In 1995, the Internet was just starting to become popular with mainstream America. There were very few computer games for girls and even fewer websites that teen girls would like. A woman named Isabel Walcott wanted to make things for girls to use on the computer, but wasn't sure how to do it, so she put up a survey on her website and invited girls to fill it out. The survey asked questions like, "What kind of computer games do you want to play? What kind don't you like? Do you have your own modem?"
Because of the popular response to that initial survey, Isabel quickly realized that it would be really cool to make a large website for girls all about surveys. Working closely with a group of survey respondents, Isabel started asking questions like, "If there were a huge website just for teen girls, what would it have? What would you call it? What would the sections be called?" The survey respondents wrote back with lots of ideas, and slowly the website started taking shape. One girl suggested "SmartGirl" as a name for the site, which Isabel immediately knew was the right name.
In the fall of 1996, SmartGirl went online for the first time. The different review sections were ready to receive submissions and there was one survey awaiting responses. The reviews and survey responses started to pour in. Girls loved the idea of having a website designed for them.
In order to run the site, Isabel needed to find investors who could help support the site. She approached several companies that create products for girls with the idea that girls should be involved in their design process. If companies included girls in the development process, then the products they created would be better. This was the process Isabel used to fund SmartGirl.
It was hard work raising money for the company, but Isabel found investors who were willing to take a risk on this new business idea. Soon, the company became too large for just Isabel to handle, so she hired people who were also interested in making the web a more inviting place for girls. SmartGirl grew as a company, just as the Internet, email and instant messaging spread across the country.
After a few years, there were so many Internet companies and so much competition that many websites went out of business. Isabel saw that the economy was changing and that investors were no longer putting money into Internet companies and decided it was time to find a new home for SmartGirl. Isabel saw that tons of girls were visiting the site, participating actively, and learning in the process and knew that somebody would be interested in running SmartGirl.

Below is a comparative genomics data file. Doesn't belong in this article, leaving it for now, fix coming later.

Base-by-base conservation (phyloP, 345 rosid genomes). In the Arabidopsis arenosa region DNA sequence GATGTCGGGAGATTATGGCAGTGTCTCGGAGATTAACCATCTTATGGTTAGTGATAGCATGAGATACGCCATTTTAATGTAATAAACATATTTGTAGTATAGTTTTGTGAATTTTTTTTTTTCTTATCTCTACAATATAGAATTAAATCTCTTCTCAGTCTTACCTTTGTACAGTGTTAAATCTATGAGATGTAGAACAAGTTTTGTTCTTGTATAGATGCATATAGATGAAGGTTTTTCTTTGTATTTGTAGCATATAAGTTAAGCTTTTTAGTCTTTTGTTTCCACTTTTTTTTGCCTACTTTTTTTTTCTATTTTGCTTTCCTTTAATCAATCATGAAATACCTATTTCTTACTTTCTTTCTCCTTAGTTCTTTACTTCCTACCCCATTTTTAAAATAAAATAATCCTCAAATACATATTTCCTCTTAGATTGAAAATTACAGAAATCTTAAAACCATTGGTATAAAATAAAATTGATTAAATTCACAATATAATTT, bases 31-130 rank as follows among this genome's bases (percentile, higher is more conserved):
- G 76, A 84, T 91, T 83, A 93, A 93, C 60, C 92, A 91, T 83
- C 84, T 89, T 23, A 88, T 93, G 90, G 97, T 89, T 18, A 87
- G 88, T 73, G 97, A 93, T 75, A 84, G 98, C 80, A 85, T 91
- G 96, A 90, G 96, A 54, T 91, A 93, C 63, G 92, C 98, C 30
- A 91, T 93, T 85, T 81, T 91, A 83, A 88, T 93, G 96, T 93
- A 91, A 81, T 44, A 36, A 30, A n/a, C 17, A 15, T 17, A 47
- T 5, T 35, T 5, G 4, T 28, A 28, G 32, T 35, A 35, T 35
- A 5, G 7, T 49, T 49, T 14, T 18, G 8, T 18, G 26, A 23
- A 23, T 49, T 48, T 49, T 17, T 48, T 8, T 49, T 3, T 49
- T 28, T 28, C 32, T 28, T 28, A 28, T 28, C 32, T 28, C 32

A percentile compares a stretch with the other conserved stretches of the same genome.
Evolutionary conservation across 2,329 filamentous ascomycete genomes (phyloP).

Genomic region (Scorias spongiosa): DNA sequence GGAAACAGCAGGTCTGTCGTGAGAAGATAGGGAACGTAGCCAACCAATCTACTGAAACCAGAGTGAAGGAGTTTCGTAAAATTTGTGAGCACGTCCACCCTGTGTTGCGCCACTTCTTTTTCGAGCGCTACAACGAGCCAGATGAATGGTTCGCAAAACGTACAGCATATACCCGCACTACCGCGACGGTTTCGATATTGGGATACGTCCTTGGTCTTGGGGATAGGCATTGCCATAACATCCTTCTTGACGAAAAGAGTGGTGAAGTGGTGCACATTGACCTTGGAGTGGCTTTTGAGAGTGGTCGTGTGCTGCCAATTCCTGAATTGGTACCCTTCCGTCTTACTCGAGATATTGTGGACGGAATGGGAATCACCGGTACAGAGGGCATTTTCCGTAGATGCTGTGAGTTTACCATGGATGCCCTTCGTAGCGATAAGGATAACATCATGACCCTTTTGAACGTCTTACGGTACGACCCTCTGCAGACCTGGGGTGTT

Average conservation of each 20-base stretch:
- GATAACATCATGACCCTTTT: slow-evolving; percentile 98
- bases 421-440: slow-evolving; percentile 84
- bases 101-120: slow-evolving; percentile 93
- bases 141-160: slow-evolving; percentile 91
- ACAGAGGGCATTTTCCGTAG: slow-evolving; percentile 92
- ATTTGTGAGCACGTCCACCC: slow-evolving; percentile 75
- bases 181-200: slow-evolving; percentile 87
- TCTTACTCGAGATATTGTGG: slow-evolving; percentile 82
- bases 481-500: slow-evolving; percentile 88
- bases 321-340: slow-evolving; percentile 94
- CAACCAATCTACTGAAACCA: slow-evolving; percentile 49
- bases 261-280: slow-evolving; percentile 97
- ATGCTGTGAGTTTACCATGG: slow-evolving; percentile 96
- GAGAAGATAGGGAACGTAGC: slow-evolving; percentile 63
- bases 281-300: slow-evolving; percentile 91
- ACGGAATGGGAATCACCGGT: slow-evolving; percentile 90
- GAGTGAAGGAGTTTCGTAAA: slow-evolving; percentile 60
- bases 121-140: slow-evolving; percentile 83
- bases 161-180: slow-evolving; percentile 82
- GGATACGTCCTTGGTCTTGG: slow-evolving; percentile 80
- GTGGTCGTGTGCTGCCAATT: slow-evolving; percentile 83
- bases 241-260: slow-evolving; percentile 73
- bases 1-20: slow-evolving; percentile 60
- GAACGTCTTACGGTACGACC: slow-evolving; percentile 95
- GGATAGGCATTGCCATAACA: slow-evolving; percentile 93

Finding the right place to take care of the young company was an exciting process with ups and downs. Lots of companies wanted SmartGirl, but when it came to actually buying it, some got skittish. Several non-profit organizations were also very interested in adopting SmartGirl. Isabel and her investors decided that a non-profit would be safer for the company. The last thing she wanted was for a for-profit company to take SmartGirl and later have to shut it down because of economic trouble.
In June 2001, after a lot of tough decision-making, Isabel and her investors chose the University of Michigan as the best new home for SmartGirl. The people at the University of Michigan stood behind Isabel’s mission to make something girls want, and to give them a place online where they're in charge. Isabel felt like the company would be able to continue to grow and thrive in the safe haven of the Institute for Research on Women and Gender at the University of Michigan. Since then, SmartGirl has moved to the Women in Science & Engineering Program at the University of Michigan, where it currently resides.
Looking back on her experience, Isabel wants every girl to know, "If you have a dream, don't be afraid to go for it. Just like it says in the children's books: hard work, persistence, innovation, flexibility, and fearlessness really can get you to your goal. The most important thing is to focus on your brainpower, personality, talents and social skills. Don't try to rely on things you have no control over, like the bone structure of your body or the shape of your face. Pick things you can change and go for it, and if times get tough just remember you can do it if you try, especially with help from others."